Barentsburg features a tundra climate under the Köppen climate classification, with short, chilly “summers” and long, very cold winters, though winters here are noticeably warmer than winters in a number of locations with tundra climates. Due to the fact that the town is located at a latitude approaching 80 degrees, only four months of the year have average temperatures above freezing, and in no month does the average monthly temperature exceed 10 °C (50 °F), meaning it is north of the tree line. Average low temperatures during the winter routinely drop below −15 °C (5 °F). Barentsburg averages roughly 550 millimetres (22 in) of precipitation, much of which falls as snow. In fact, the town typically experiences snowfall in every month of the year.

Climate data for Barentsburg
Month Jan Feb Mar Apr May Jun Jul Aug Sep Oct Nov Dec Year
Record high °C (°F) 6.8
(44.2)
5.6
(42.1)
4.1
(39.4)
5.3
(41.5)
9.9
(49.8)
14.6
(58.3)
20.3
(68.5)
17.5
(63.5)
12.1
(53.8)
8.5
(47.3)
6.8
(44.2)
5.9
(42.6)
20.3
(68.5)
Average high °C (°F) −9.1
(15.6)
−9.4
(15.1)
−9.4
(15.1)
−6.4
(20.5)
−1.1
(30.0)
4.0
(39.2)
8.4
(47.1)
7.2
(45.0)
2.9
(37.2)
−2.6
(27.3)
−5.1
(22.8)
−7.4
(18.7)
−2.3
(27.9)
Daily mean °C (°F) −12.1
(10.2)
−12.7
(9.1)
−12.4
(9.7)
−9.7
(14.5)
−3.3
(26.1)
2.2
(36.0)
6.0
(42.8)
5.1
(41.2)
1.0
(33.8)
−4.7
(23.5)
−7.6
(18.3)
−10.5
(13.1)
−4.9
(23.2)
Average low °C (°F) −15.2
(4.6)
−15.7
(3.7)
−15.5
(4.1)
−12.1
(10.2)
−5.1
(22.8)
0.8
(33.4)
4.4
(39.9)
3.6
(38.5)
−0.4
(31.3)
−6.6
(20.1)
−10.1
(13.8)
−12.9
(8.8)
−7.1
(19.2)
Record low °C (°F) −37.1
(−34.8)
−39.3
(−38.7)
−39.8
(−39.6)
−31.3
(−24.3)
−22.5
(−8.5)
−9.2
(15.4)
−0.7
(30.7)
−3.5
(25.7)
−12
(10)
−27.1
(−16.8)
−29.3
(−20.7)
−37.3
(−35.1)
−39.8
(−39.6)
Average precipitation mm (inches) 61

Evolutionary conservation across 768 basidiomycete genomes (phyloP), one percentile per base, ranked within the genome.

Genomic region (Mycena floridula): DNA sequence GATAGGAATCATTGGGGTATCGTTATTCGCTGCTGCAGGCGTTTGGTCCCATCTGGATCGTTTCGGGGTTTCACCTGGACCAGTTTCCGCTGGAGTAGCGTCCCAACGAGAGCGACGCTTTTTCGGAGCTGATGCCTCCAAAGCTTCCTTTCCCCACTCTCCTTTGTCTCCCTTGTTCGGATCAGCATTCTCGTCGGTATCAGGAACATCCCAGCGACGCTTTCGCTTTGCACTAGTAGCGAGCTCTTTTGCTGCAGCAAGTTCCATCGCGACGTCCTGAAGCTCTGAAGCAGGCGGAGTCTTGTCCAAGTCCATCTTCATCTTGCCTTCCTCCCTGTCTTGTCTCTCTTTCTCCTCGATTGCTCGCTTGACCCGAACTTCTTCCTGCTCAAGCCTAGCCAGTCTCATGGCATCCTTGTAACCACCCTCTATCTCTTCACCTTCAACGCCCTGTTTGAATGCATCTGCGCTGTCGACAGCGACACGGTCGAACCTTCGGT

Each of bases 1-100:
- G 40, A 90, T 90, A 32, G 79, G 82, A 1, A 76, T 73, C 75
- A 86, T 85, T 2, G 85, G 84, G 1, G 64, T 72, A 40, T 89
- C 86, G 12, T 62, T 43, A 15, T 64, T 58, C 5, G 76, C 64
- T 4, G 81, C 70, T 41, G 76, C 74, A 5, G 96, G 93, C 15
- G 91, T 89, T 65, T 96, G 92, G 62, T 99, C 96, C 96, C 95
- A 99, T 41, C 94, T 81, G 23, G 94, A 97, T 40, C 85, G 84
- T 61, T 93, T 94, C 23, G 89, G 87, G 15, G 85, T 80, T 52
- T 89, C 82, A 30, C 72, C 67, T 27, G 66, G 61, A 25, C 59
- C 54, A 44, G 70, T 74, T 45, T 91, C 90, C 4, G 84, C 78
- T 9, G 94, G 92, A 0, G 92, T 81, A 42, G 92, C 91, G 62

(2.4)
50
(2.0)
56
(2.2)
44
(1.7)
28
(1.1)
21
(0.8)
25
(1.0)
35
(1.4)
54
(2.1)
56
(2.2)
59
(2.3)
63
(2.5)
552
(21.7)
Average rainy days 2 1 2 1 3 10 17 16 12 4 3 2 73
Average snowy days 24 20 22 20 20 10 1 3 14 22 23 24 203
Average relative humidity (%) 77 77 77 77 79 81 81 82 81 77 77 77 79
Source: Pogoda.ru.net[10]

Science and culture[edit]

The old Barentsburg church

The Barentsburg Pomor Museum presents Pomor culture, Arctic flora and fauna, and archaeological objects preserved in the permafrost. It is open when the daily, summer-only boat from Longyearbyen arrives, and by special arrangement. There is an athletic complex, including a swimming pool with heated seawater.

Every summer, several dozen geophysicists, geologists, archaeologists, biologists, glaciologists, geographers, etc., from Russia and elsewhere work in the scientific research centre. There is also a year-round meteorological observatory and the northernmost cosmic rays station.

Education[edit]

The school

Barentsburg has its own school serving the Russian community; in 2014 it had three teachers, with one for most subjects, one for music, and one for the English language. By 2014 its welfare funds had declined.[11]

See also[edit]

Notes[edit]

  1. ^ a b The population figure includes Pyramiden.

References[edit]

  1. ^ "Population of Svalbard, 1st half-year 2020". ssb.no. Retrieved 12 January 2021.
  2. ^ Norway Svalbard Coal Fire. International Herald Tribune. 1 November 2006.
  3. ^ Barentsburg: Kullbrann kan føre til evakuering Archived June 29, 2011, at the Wayback Machine Aftenposten 1 November 2006 (in Norwegian)
  4. ^ Staalesen, Atle (2010-11-08). "Russians restarted coal mining at Svalbard". Barents Observer. Retrieved 2010-01-26.
  5. ^ a b Consulate General in Barentsburg (Spitsbergen)
  6. ^ 9178 BARENTSBURG SVALBARD, Posten Norge
  7. ^ Umbreit, Andreas (2009). Spitsbergen (4 ed.). Bradt Travel Guide. p. 35. ISBN 978-1-84162-240-8.
  8. ^ Barr, Susan (2003). Norway, a consistent polar nation?: analysis of an image seen through the history of the Norwegian Polar Institute. Kolofon. p. 174. ISBN 978-82-300-0026-7.
  9. ^ Dickie, Gloria (1 June 2021). "The World's Northernmost Town Is Changing Dramatically". Scientific American. 324 (6): 44–53. doi:10.1038/scientificamerican0621-44 (inactive 20 May 2021). Archived from the original (Original title: "The Polar Crucible") on 18 May 2021. Retrieved 20 May 2021.CS1 maint: DOI inactive as of May 2021 (link)
  10. ^ "Weather and Climate- The Climate of Barentsburg" (in Russian). Weather and Climate (Погода и климат). Retrieved 14 May 2015.
  11. ^ Skinner, Toby (May 2014). "The Russians on Svalbard". Norwegian Air Shuttle (inflight magazine). Archived from the original on 2017-10-29.

External links[edit]

Coordinates: 78°04′N 14°13′E / 78.067°N 14.217°E / 78.067; 14.217